“Ever since I can remember I have thought the grown-up world to be mad; its way of talking to itself and being outraged at the answers; the bright look in its eye as it goes off to feed on disaster. Aristotle said it was self-evident that human beings wanted happiness; but it seems to me they are more at home in sadness and confusion; that if these are taken away they are exposed to the heat of the sun like snails without shells or dark places.”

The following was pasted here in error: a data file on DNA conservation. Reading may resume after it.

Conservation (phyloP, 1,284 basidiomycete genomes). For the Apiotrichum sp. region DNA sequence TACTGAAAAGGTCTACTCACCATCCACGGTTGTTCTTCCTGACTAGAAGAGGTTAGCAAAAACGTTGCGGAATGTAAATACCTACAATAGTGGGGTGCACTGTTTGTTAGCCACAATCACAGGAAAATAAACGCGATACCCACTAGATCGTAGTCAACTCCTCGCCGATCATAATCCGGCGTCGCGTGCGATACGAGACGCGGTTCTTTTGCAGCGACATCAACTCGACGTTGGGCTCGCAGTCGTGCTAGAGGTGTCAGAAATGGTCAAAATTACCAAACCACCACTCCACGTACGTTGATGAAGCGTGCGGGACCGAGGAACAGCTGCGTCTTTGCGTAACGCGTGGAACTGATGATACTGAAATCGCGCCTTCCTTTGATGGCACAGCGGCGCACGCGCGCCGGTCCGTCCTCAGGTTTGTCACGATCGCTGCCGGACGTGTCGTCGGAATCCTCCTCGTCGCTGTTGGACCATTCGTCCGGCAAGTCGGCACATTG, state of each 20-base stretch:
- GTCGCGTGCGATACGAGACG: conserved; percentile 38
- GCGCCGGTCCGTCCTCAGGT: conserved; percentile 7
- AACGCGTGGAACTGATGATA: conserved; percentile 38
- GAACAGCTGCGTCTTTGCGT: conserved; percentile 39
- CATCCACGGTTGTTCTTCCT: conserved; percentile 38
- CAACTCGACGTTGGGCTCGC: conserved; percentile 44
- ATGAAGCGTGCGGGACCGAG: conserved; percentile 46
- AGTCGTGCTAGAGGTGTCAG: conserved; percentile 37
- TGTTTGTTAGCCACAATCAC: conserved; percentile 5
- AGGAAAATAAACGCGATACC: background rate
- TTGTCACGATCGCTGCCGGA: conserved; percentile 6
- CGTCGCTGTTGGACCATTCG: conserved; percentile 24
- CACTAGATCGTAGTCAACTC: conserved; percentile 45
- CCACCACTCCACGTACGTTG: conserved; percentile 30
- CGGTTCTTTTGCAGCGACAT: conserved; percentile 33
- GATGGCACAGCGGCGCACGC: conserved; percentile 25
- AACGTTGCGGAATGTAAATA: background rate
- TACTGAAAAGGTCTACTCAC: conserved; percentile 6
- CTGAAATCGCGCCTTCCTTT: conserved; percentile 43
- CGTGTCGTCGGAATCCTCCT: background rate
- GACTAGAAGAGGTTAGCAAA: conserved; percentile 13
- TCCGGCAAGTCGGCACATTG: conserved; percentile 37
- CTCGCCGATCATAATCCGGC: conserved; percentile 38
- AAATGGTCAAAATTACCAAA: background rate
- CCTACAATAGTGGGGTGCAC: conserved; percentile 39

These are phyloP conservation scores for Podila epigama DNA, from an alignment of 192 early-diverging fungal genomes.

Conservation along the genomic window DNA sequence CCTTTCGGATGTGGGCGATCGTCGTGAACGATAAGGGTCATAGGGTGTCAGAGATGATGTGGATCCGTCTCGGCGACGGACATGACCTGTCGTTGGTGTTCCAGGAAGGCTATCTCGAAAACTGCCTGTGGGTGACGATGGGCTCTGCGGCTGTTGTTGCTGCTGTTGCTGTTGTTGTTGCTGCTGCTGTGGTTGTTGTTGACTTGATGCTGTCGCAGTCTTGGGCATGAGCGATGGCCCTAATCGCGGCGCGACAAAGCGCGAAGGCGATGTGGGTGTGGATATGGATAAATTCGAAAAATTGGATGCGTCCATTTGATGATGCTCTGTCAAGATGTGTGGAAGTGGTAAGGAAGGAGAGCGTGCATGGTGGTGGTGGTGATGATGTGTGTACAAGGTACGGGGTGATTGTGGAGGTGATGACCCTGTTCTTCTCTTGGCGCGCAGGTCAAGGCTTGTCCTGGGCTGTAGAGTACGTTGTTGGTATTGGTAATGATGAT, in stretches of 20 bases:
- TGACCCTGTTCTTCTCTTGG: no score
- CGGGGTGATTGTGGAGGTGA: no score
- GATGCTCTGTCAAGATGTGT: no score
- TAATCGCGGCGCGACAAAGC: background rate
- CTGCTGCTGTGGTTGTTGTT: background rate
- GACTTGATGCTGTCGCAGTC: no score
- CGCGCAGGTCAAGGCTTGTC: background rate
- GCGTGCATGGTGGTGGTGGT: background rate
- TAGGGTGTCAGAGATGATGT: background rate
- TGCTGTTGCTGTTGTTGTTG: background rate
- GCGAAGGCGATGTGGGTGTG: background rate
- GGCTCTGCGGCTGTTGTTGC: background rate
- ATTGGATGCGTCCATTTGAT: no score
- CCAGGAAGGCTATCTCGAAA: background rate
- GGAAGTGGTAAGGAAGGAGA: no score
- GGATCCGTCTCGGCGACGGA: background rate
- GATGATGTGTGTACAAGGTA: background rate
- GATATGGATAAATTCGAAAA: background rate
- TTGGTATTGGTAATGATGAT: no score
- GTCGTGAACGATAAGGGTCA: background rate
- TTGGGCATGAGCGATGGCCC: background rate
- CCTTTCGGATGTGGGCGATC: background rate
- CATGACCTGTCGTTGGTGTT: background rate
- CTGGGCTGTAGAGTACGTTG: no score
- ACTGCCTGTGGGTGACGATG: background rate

This vivid and strikingly witty novel examines the contradictions between the public face and the private experience. Nephew to the prime minister of England, eighteen-year-old Bert tries to make sense of the grown-up world around him, a colorful crowd of television personalities, politicians, young Trotskyites, pop stars, and eccentric relatives. With the help of his laconic psychoanalyst, Bert questions the relation between exterior and interior reality, while Mosley himself questions art’s ability to convey these different realities. Both Bert and Mosley triumph over these challenges by the end of this engaging and innovative novel.